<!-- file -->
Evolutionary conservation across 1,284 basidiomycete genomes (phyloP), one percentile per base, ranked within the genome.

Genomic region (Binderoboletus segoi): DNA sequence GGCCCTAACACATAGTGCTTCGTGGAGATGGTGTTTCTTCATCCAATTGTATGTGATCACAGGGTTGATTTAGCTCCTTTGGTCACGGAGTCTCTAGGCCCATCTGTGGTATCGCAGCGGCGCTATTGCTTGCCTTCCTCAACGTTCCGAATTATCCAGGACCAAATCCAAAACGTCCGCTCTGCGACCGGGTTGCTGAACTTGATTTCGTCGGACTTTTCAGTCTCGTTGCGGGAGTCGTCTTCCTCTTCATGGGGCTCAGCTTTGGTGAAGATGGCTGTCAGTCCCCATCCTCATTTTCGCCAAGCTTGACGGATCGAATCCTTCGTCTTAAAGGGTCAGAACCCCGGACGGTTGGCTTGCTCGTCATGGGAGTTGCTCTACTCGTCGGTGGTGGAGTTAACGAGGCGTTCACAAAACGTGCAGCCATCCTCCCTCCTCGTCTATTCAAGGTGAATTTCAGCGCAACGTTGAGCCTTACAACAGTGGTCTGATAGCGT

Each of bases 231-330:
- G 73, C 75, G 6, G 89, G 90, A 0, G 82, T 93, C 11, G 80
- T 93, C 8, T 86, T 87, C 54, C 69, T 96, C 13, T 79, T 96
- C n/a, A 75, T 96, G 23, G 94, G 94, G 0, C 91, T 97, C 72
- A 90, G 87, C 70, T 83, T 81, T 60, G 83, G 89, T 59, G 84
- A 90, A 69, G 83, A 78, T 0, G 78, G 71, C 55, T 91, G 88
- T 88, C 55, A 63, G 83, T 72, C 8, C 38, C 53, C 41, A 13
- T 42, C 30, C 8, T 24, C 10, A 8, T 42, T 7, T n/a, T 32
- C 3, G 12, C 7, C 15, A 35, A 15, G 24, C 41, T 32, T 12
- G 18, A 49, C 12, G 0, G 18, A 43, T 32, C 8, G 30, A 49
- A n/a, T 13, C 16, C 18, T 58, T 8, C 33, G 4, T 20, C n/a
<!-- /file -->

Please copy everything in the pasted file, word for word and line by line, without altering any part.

Evolutionary conservation across 1,284 basidiomycete genomes (phyloP), one percentile per base, ranked within the genome.

Genomic region (Binderoboletus segoi): DNA sequence GGCCCTAACACATAGTGCTTCGTGGAGATGGTGTTTCTTCATCCAATTGTATGTGATCACAGGGTTGATTTAGCTCCTTTGGTCACGGAGTCTCTAGGCCCATCTGTGGTATCGCAGCGGCGCTATTGCTTGCCTTCCTCAACGTTCCGAATTATCCAGGACCAAATCCAAAACGTCCGCTCTGCGACCGGGTTGCTGAACTTGATTTCGTCGGACTTTTCAGTCTCGTTGCGGGAGTCGTCTTCCTCTTCATGGGGCTCAGCTTTGGTGAAGATGGCTGTCAGTCCCCATCCTCATTTTCGCCAAGCTTGACGGATCGAATCCTTCGTCTTAAAGGGTCAGAACCCCGGACGGTTGGCTTGCTCGTCATGGGAGTTGCTCTACTCGTCGGTGGTGGAGTTAACGAGGCGTTCACAAAACGTGCAGCCATCCTCCCTCCTCGTCTATTCAAGGTGAATTTCAGCGCAACGTTGAGCCTTACAACAGTGGTCTGATAGCGT

Each of bases 231-330:
- G 73, C 75, G 6, G 89, G 90, A 0, G 82, T 93, C 11, G 80
- T 93, C 8, T 86, T 87, C 54, C 69, T 96, C 13, T 79, T 96
- C n/a, A 75, T 96, G 23, G 94, G 94, G 0, C 91, T 97, C 72
- A 90, G 87, C 70, T 83, T 81, T 60, G 83, G 89, T 59, G 84
- A 90, A 69, G 83, A 78, T 0, G 78, G 71, C 55, T 91, G 88
- T 88, C 55, A 63, G 83, T 72, C 8, C 38, C 53, C 41, A 13
- T 42, C 30, C 8, T 24, C 10, A 8, T 42, T 7, T n/a, T 32
- C 3, G 12, C 7, C 15, A 35, A 15, G 24, C 41, T 32, T 12
- G 18, A 49, C 12, G 0, G 18, A 43, T 32, C 8, G 30, A 49
- A n/a, T 13, C 16, C 18, T 58, T 8, C 33, G 4, T 20, C n/a